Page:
Four British jihadists who are fighting or recruiting for Islamic State militants in Syria have been placed under United Nations international sanctions at the request of the UK government.
The four have been identified as:
- Omar Hussain: He has previously threatened to bomb the UK and has gloated about the beheading of Britons. He publishes online under his Twitter name Abu Saeed al Britani. A former Morrison's security guard, Hussain, 27, previously lived in High Wycombe with his mother;
- Nasser Muthana: The 20-year-old from Cardiff is believed to have been fighting along with Reyaad Khan who was killed by an RAF drone in Raqqa last month. Nasser's 17-year-old brother, Aseel, is also with him in Syria;
- Aqsa Mahmood: The former pupil of Glasgow's exclusive girls' school, the Craigholme Secondary School, left her home to travel in Syria where she has married an Isis fighter. She has said in social media that she would rather die in Syria than return home to her family in Glasgow; and
- Sally Jones: A mother of two from Chatham in Kent, she once fronted an all-girl rock band. She has threatened via her Twitter account, to "behead Christians with a blunt knife'. Now calling herself Umm Hussain al-Britani, she is believed to be married to British computer hacker-turned jihadi Junaid Hussain from Birmingham following an online romance.
The UN sanctions mean that the four face travel bans and will have their assets frozen. The move to place jihadists under UN sanctions is a new tactic adopted by the UK government to try and stop more people from being lured to join Isis, the BBC said.
According to British police, at least 700 Britons have traveled to support or fight for jihadist groups in Syria and Iraq. About half have since returned to the UK.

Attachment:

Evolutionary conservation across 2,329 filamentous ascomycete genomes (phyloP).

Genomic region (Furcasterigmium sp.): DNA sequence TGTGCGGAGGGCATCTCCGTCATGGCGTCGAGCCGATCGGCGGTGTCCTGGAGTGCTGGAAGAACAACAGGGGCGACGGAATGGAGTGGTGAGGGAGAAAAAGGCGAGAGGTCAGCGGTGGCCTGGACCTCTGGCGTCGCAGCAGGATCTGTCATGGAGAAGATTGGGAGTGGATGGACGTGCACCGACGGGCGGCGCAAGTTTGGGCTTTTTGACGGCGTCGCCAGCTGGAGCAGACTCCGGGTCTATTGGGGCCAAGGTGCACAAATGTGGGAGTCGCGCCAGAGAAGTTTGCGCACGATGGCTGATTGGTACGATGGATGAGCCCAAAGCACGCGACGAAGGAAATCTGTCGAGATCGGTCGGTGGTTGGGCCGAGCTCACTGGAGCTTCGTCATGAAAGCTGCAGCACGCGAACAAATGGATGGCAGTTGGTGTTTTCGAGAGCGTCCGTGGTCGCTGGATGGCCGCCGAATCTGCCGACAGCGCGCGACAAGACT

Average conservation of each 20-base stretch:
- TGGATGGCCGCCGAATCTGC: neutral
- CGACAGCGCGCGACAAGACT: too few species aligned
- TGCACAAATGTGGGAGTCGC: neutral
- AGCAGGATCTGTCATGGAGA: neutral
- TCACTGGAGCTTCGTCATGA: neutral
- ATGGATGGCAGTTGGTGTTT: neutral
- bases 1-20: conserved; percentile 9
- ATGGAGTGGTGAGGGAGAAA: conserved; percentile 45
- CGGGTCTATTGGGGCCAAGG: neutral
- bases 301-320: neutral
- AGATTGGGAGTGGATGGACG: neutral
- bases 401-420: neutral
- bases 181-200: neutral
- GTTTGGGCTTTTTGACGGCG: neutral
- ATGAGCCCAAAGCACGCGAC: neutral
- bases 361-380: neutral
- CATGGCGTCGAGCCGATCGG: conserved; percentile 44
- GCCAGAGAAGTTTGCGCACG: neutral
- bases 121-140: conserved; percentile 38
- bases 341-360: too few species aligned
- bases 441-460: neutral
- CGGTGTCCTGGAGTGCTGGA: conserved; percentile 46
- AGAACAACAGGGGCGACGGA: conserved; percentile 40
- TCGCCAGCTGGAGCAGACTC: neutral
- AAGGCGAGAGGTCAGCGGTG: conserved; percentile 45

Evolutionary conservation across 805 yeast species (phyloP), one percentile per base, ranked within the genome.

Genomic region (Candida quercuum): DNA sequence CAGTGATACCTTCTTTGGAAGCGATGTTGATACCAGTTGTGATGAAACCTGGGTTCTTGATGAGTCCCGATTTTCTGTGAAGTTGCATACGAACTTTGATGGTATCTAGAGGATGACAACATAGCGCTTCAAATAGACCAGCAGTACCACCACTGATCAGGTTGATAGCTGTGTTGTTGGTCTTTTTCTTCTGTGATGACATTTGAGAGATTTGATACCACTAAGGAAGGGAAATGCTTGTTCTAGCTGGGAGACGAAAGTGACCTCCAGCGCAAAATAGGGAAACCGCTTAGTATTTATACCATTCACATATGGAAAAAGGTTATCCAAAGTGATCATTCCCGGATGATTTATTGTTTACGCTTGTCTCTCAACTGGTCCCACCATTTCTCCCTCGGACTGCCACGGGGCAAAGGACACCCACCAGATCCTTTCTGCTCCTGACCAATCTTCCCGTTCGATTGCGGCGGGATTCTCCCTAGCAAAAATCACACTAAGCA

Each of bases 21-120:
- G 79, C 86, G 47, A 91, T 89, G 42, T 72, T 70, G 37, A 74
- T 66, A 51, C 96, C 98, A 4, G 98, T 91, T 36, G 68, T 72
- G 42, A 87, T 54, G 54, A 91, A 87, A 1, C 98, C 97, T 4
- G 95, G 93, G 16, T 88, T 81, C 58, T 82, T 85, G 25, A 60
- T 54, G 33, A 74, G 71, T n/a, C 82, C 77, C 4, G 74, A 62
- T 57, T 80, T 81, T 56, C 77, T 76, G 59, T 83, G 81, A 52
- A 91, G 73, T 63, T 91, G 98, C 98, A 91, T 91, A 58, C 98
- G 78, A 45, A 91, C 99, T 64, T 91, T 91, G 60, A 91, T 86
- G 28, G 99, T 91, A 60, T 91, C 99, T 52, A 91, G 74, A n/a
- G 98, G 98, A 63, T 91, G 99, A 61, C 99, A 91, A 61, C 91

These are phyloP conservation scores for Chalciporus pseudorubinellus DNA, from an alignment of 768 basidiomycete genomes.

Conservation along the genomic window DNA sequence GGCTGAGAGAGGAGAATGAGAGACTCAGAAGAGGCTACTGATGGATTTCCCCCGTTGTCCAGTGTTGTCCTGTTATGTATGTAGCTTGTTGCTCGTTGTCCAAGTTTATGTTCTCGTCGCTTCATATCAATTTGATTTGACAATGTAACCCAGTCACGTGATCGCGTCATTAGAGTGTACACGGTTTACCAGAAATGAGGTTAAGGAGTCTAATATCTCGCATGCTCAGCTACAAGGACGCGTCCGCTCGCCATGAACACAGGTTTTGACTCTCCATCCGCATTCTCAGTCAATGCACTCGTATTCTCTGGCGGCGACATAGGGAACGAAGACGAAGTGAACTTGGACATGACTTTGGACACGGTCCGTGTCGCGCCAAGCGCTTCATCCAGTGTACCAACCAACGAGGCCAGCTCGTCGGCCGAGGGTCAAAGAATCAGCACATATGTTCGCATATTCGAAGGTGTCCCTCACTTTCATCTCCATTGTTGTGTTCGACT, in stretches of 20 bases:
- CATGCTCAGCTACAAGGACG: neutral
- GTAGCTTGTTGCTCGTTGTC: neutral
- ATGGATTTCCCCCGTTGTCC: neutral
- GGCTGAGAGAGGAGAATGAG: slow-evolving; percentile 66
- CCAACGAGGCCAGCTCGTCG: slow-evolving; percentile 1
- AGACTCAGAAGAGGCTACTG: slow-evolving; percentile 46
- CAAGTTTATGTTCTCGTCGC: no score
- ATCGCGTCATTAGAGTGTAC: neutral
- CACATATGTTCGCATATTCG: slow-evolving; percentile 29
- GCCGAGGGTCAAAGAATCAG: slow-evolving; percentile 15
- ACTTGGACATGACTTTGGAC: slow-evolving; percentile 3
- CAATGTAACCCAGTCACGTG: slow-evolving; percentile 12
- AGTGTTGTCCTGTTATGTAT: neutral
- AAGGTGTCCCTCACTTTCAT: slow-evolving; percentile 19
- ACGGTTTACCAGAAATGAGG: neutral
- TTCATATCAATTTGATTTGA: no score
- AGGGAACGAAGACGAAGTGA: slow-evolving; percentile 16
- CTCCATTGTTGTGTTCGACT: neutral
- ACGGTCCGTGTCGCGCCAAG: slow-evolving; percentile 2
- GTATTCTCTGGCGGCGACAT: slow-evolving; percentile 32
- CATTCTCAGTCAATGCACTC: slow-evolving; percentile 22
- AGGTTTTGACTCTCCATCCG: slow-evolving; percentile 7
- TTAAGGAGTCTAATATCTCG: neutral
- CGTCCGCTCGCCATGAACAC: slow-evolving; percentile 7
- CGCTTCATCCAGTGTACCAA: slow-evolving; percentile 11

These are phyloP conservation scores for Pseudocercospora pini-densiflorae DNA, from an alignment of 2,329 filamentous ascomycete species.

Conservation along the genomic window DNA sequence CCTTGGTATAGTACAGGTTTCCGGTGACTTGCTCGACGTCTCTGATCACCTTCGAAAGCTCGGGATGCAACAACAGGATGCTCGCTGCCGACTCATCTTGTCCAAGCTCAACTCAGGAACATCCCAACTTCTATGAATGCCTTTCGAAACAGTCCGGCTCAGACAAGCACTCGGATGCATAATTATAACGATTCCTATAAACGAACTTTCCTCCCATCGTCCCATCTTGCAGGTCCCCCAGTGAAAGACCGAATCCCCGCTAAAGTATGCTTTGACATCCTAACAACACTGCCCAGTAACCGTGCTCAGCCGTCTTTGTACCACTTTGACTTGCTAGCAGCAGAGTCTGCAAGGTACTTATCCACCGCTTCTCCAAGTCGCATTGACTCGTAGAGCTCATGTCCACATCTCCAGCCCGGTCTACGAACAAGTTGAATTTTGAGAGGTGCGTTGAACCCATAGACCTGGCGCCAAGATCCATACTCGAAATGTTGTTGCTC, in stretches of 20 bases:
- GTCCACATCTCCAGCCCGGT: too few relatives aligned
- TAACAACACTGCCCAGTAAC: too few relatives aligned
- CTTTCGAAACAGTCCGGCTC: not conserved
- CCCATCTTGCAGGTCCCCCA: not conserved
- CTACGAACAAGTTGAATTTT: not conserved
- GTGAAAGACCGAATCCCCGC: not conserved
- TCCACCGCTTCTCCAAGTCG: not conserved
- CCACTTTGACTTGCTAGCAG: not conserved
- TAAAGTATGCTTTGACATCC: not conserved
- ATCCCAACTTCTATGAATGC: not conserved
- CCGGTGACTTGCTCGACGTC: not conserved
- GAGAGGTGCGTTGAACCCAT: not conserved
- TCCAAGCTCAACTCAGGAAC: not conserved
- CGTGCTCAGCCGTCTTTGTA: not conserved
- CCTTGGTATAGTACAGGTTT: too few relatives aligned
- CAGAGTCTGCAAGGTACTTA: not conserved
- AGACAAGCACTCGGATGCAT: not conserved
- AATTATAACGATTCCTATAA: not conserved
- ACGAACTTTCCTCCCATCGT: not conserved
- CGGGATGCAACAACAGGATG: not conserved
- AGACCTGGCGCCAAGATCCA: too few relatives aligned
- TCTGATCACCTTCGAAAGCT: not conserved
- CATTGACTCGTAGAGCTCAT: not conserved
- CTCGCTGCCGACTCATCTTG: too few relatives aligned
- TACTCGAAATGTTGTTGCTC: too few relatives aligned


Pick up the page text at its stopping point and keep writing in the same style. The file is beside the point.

A government official said that this was the first time in 10 years that the UK had submitted names to the UN sanctions committee for inclusion in its list. The move is aimed at sending out a deterrent message.
The name of a fifth person has been put forward to be included in the list and is awaiting approval by the sanctions committee. More British nationals are expected to be placed on the list, the BBC said.
The government submitted dossiers of evidence to the committee to show that the British nationals were "participating in the financing, planning, facilitating, preparing or perpetrating of acts or activities," related to Isis. Uploading bomb-making instructions to social media was among the activities listed, the BBC said.
The UN sanctions regime was initially set up to deal with suspected al-Qaeda terrorists but has now been extended to fight against Isis.
"We will absolutely go after people who fight for Isil (another name for Isis) and are threatening our country," the government official told the BBC.
In addition to this, the government has set aside £10m for a new unit to fight propaganda from Isis militants and to set up a new committee of senior ministers to focus on the Isis threat. The new unit will be based in London but will have links with the Arab world.